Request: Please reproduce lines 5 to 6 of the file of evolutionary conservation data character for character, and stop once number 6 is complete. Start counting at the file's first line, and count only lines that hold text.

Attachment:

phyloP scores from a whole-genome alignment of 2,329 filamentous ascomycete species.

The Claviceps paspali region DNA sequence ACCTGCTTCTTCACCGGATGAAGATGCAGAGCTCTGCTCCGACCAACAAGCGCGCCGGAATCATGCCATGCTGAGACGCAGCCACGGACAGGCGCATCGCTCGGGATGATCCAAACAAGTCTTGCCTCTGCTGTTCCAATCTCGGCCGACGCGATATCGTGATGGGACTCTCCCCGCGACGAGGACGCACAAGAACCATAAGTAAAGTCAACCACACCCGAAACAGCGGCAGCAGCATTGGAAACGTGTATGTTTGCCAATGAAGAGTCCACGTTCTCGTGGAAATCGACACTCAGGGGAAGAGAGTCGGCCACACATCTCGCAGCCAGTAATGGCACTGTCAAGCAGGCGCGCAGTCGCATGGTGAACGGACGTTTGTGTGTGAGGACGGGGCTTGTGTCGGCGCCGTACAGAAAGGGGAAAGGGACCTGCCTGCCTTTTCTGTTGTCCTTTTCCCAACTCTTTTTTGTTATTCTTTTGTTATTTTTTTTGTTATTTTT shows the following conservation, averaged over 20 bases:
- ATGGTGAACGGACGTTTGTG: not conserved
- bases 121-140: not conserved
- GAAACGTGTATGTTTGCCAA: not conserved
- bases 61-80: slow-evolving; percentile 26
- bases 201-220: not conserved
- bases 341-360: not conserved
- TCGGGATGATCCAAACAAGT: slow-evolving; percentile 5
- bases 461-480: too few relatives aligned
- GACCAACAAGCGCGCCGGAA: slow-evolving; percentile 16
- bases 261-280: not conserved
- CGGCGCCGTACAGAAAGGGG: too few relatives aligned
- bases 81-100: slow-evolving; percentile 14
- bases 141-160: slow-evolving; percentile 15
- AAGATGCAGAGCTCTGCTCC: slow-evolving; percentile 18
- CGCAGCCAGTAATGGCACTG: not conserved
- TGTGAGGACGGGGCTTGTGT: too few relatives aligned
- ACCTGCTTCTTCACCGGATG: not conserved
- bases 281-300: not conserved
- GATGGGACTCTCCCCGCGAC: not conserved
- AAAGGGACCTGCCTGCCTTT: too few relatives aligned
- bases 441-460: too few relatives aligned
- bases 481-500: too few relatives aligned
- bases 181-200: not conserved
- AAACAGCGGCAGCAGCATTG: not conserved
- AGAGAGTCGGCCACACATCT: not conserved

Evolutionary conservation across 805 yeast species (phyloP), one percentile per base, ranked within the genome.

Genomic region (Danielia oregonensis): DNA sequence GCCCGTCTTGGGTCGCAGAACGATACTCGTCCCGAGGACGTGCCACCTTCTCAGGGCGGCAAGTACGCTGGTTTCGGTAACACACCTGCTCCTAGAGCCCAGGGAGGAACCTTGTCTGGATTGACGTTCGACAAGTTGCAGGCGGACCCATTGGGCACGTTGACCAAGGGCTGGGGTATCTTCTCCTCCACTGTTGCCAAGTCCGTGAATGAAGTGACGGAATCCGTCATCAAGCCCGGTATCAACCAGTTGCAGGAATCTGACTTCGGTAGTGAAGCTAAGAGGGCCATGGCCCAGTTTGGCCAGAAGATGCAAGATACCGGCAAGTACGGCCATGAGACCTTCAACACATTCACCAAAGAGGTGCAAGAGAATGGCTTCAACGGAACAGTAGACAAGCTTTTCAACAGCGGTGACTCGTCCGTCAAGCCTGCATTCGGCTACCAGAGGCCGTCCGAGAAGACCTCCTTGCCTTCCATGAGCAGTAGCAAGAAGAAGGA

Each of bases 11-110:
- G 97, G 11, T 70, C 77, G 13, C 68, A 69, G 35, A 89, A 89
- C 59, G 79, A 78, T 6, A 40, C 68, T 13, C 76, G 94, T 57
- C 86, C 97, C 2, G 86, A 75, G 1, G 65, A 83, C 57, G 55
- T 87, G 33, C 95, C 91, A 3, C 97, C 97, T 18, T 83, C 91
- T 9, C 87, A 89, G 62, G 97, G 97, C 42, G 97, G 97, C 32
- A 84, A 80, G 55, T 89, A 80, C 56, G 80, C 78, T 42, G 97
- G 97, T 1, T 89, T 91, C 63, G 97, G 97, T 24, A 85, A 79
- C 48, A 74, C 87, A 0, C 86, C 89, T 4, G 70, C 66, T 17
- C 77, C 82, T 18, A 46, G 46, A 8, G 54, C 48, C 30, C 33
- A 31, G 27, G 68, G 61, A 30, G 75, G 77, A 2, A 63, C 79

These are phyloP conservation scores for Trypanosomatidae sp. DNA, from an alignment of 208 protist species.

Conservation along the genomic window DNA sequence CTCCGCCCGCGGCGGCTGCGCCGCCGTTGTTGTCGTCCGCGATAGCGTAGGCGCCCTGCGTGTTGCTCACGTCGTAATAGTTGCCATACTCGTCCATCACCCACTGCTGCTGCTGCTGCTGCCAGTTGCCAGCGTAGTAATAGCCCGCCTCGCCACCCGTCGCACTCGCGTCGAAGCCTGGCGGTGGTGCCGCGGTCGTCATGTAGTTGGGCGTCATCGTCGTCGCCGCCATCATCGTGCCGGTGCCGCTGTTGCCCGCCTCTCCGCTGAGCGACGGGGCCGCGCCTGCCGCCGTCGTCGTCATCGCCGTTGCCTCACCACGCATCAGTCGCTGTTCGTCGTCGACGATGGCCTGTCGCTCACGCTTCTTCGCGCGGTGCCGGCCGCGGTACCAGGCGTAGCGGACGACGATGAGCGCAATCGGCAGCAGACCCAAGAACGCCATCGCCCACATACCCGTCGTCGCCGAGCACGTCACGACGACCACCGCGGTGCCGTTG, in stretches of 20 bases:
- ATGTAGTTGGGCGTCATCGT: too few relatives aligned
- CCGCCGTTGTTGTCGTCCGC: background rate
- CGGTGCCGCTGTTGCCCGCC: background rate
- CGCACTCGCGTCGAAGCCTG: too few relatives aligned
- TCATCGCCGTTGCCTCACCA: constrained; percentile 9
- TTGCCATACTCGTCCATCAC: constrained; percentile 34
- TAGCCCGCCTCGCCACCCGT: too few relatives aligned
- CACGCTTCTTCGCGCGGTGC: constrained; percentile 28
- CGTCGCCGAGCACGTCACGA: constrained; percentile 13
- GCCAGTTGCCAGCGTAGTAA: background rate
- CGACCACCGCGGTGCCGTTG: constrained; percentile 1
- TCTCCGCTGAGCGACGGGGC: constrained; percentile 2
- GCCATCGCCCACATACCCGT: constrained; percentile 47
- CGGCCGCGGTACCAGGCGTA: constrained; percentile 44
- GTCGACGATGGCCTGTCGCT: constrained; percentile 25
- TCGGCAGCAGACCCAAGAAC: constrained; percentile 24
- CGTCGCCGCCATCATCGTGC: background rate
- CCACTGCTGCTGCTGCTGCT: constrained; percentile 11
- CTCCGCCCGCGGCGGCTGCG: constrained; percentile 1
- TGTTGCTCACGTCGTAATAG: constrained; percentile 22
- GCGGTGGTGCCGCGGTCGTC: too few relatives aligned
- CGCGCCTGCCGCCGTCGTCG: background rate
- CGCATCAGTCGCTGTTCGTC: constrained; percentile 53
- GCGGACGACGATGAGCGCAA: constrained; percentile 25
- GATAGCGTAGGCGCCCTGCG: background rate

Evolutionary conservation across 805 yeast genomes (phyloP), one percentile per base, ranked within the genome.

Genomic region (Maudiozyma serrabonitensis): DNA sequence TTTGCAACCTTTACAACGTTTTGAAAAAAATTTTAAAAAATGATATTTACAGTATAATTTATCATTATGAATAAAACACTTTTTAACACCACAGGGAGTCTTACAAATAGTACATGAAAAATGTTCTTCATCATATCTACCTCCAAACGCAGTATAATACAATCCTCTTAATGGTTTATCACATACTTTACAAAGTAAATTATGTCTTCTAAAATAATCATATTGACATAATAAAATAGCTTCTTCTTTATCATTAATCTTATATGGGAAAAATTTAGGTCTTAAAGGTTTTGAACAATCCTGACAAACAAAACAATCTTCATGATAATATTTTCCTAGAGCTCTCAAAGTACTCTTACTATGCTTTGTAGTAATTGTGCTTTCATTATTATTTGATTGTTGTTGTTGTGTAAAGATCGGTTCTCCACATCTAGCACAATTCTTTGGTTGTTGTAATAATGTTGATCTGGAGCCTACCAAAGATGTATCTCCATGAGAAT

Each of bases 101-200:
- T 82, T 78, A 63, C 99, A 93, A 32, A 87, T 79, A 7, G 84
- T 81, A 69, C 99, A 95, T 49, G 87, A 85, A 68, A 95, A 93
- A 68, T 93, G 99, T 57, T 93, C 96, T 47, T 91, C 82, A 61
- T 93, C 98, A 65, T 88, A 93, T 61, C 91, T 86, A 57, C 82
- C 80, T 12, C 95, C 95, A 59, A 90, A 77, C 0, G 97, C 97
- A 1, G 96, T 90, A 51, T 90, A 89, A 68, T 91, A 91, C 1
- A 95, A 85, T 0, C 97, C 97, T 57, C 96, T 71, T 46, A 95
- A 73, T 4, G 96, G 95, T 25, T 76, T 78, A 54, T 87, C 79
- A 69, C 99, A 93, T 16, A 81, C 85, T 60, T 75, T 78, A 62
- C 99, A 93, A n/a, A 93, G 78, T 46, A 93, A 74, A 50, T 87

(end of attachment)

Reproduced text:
- GAAACGTGTATGTTTGCCAA: not conserved
- bases 61-80: slow-evolving; percentile 26